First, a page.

Now, more than ever, we need strong, effective, and responsible leaders and teams pulling together to solve some of our greatest challenges—in business and in life—and rowing together so we don’t lose our way.
Major figures throughout history have been important vectors for the popularization of the saying, “With Great Power Comes Great Responsibility,” including notable persons such as Lord Melbourne, Winston Churchill, Franklin D. Roosevelt, and even the creators of Spider-Man, Stan Lee and Steve Ditko. My first Commanding Officer in SEAL Team often would offer leadership guidance to me, and one of my favorite lessons from him regarding power and responsibility was, “Only ever be as tough as the situation dictates.” There’s an entire scale of when you’ve got to be at your toughest and when your softest will be more than enough. In the many interviews and podcasts I’ve done, the moderators have asked me how to walk the line between becoming unstoppable and going rogue. I like to answer by telling them the story about getting recruited at the Naval Academy, and think it helps to illustrate how not to lose your way.
Have You Ever Been Bullied?
I remember this big Navy SEAL with a long mustache coming up to me on the grounds of the Academy and our meeting went something like this:
SEAL: “Hey, do you ever think about trying out for the SEALs?”
Me: “I don’t know, what do they do?”
SEAL: “You ever been bullied?
Me: At this point, I’m thinking about when my mom kept my hair really long and my nickname as a kid was Shirley Temple. I was a big man-child of a kid and my hair was huge and curly. So, as a first-grader, I got bullied all the time—by fourth graders—and I said, “Yeah, I’ve been bullied, …” and I started to go into the details when he stopped me right there.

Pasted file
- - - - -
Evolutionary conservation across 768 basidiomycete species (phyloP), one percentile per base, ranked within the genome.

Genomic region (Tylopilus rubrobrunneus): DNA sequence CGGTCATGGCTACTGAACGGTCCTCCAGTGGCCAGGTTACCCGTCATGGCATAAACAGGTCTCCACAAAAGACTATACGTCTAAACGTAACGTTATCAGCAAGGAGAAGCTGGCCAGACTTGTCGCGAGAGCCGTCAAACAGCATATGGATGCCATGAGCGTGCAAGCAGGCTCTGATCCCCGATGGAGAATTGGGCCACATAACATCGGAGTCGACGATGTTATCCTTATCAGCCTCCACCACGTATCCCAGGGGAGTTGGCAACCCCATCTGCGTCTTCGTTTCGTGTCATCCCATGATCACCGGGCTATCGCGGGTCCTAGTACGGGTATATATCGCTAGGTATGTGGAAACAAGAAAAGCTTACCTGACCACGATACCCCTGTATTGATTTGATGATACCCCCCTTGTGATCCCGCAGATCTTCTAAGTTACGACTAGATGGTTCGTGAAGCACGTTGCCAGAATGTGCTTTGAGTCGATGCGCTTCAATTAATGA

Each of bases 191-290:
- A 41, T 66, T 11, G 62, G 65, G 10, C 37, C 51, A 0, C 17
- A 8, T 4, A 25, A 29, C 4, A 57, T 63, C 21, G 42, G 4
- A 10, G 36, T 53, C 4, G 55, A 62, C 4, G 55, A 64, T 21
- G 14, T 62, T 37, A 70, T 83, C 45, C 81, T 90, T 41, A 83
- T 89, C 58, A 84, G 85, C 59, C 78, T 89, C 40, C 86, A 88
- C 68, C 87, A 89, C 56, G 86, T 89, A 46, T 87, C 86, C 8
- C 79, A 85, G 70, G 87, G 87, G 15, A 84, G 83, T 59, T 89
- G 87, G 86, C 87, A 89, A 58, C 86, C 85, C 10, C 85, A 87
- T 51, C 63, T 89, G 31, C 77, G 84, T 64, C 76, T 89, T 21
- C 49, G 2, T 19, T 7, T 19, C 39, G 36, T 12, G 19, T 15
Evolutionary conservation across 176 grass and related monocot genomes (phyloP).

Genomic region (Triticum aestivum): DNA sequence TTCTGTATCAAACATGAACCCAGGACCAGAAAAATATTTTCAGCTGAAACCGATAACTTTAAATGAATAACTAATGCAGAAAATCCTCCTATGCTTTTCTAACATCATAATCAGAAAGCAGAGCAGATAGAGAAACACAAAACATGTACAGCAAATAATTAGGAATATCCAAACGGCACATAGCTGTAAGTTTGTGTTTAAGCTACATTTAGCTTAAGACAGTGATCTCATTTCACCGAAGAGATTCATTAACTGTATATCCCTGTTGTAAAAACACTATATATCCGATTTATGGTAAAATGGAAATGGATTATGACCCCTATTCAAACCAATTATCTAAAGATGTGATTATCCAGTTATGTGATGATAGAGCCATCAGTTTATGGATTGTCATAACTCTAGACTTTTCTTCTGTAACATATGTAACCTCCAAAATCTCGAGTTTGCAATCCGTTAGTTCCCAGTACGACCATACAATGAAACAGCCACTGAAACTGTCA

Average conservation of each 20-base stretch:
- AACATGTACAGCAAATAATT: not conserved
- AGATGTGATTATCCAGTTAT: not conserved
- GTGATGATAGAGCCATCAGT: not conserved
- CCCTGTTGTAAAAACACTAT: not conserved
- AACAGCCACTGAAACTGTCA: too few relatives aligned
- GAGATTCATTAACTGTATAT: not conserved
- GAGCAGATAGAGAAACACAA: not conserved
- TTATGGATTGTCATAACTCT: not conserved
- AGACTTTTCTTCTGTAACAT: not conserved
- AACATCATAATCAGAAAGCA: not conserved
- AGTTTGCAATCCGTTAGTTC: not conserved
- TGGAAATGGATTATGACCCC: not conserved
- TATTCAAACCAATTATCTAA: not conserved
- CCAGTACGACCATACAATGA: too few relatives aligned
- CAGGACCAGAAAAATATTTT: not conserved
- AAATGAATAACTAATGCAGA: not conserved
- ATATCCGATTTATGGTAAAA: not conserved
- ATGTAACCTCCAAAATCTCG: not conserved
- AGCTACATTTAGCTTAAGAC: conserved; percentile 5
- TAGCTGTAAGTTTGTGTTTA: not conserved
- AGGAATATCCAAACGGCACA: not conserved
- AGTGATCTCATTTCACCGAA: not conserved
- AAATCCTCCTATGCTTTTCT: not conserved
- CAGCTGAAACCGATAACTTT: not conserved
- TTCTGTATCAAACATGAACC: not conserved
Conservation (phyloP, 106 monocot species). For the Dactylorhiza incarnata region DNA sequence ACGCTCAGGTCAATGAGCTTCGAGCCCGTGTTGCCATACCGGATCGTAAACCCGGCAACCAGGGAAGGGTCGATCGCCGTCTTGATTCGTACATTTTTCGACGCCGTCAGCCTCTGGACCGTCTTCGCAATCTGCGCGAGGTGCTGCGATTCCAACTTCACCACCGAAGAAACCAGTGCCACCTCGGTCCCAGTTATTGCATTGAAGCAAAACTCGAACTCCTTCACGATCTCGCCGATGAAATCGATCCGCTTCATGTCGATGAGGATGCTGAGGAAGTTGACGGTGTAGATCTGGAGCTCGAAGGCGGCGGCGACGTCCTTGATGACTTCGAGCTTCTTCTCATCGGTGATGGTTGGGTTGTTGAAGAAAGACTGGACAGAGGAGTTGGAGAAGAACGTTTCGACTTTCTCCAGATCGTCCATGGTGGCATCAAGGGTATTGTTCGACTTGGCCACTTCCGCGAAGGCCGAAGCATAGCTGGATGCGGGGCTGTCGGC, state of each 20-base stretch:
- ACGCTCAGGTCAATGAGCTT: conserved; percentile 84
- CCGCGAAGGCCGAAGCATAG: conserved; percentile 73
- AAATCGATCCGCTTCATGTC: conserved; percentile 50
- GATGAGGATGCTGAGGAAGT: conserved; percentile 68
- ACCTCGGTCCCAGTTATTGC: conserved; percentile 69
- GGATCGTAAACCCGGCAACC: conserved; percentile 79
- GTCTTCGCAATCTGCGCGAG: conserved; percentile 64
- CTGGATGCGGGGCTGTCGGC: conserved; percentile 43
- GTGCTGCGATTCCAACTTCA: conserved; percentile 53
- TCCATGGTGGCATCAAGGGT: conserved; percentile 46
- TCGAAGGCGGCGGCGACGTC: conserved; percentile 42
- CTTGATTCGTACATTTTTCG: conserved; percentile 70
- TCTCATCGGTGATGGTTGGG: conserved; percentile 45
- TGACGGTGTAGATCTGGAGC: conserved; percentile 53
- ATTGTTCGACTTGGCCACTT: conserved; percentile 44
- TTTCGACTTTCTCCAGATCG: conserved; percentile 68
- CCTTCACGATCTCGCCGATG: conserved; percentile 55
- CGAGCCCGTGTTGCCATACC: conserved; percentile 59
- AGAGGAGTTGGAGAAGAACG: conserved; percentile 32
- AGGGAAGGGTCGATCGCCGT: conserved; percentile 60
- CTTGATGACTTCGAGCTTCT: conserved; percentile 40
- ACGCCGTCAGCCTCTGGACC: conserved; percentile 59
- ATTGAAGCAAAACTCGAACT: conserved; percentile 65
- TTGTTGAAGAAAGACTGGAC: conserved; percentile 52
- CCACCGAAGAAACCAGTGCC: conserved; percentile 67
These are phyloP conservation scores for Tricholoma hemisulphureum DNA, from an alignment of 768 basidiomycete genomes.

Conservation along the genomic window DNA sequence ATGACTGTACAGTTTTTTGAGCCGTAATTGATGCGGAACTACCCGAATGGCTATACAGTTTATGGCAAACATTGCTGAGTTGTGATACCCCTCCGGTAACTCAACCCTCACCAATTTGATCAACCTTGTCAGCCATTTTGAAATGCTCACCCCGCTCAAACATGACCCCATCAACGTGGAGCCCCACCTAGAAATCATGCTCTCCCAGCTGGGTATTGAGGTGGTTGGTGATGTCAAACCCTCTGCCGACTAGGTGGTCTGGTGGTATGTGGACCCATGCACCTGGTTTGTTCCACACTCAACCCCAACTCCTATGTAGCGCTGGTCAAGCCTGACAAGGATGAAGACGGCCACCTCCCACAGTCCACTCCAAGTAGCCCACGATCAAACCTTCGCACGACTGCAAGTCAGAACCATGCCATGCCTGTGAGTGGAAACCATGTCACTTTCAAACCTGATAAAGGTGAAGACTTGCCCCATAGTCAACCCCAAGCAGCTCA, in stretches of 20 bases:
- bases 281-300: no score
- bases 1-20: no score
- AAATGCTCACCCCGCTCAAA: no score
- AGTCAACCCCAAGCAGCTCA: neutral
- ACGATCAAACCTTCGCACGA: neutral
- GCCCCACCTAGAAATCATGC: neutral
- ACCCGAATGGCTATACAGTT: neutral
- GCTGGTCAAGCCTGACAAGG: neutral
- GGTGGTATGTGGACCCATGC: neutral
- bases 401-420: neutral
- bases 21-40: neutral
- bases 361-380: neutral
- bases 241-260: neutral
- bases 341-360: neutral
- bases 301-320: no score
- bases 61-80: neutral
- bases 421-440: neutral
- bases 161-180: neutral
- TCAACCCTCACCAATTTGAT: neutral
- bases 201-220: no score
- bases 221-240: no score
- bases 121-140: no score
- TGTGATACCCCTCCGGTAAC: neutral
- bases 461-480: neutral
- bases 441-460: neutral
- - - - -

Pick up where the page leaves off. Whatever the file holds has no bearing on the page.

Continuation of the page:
SEAL: He raised his hand as if to say “stop” and said, “I didn’t say I wanted to hear about it…I just asked if you’ve been bullied.” (He paused for a moment and said),”You see that’s what SEALs do—we go around the world, and knock back bullies…if that sounds interesting, then come to tryouts next week.”
When you make the choice to commit to that kind of profession—be it SEAL Team, other military, or law enforcement—it’s really important not to be the bully. There’s that fine line there, and you need the right training to knock out the right bully, save everybody else, and self-correct as a unit.
Feeding Your Ego Versus Serving Others
Aside from having the right training, not losing your way also comes about by maintaining a balance between feeding your own ego versus providing service to others. There’s a healthy level of ego that builds confidence, which I talk about in the first of three levels of leadership. Reaching your full potential begins with leading yourself and focusing on your own mindset. As you grow, however, success is dependent on your ability to lead others, which expands your focus beyond yourself to include your immediate team. The ultimate shift in focus onto your larger community and beyond—which I call culture—demands an entirely different set of responsibilities. Staying focused 100% on yourself while operating in positions where you have a lot of power and influence on your organizations’ culture is potentially destructive—that’s where some people have lost their way.